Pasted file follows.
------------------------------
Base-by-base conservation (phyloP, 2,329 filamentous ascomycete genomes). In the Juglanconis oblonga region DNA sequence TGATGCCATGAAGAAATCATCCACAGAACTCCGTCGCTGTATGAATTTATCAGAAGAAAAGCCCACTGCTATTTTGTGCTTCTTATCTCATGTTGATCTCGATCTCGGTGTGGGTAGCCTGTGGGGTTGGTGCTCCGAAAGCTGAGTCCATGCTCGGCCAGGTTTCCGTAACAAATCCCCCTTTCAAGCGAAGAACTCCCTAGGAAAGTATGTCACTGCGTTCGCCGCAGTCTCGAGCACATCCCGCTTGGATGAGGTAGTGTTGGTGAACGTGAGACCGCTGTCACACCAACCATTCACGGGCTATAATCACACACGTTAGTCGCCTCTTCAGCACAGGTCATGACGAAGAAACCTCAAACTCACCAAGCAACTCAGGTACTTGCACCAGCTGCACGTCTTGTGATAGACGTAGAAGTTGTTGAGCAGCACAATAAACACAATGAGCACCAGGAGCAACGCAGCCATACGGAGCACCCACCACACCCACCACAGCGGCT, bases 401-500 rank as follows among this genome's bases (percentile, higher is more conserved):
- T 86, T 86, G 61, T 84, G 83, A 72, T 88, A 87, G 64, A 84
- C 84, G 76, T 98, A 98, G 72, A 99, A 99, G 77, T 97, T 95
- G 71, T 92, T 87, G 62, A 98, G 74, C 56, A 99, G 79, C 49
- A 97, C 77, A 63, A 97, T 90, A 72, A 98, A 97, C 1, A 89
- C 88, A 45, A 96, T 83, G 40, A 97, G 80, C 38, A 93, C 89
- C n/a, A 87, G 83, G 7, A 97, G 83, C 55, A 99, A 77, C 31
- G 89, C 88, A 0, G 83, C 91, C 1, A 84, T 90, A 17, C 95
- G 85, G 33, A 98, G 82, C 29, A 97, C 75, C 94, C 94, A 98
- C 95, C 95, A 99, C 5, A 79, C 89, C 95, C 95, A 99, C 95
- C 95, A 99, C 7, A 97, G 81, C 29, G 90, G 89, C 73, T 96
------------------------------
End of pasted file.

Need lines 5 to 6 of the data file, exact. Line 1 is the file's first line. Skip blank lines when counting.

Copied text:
- A 97, C 77, A 63, A 97, T 90, A 72, A 98, A 97, C 1, A 89
- C 88, A 45, A 96, T 83, G 40, A 97, G 80, C 38, A 93, C 89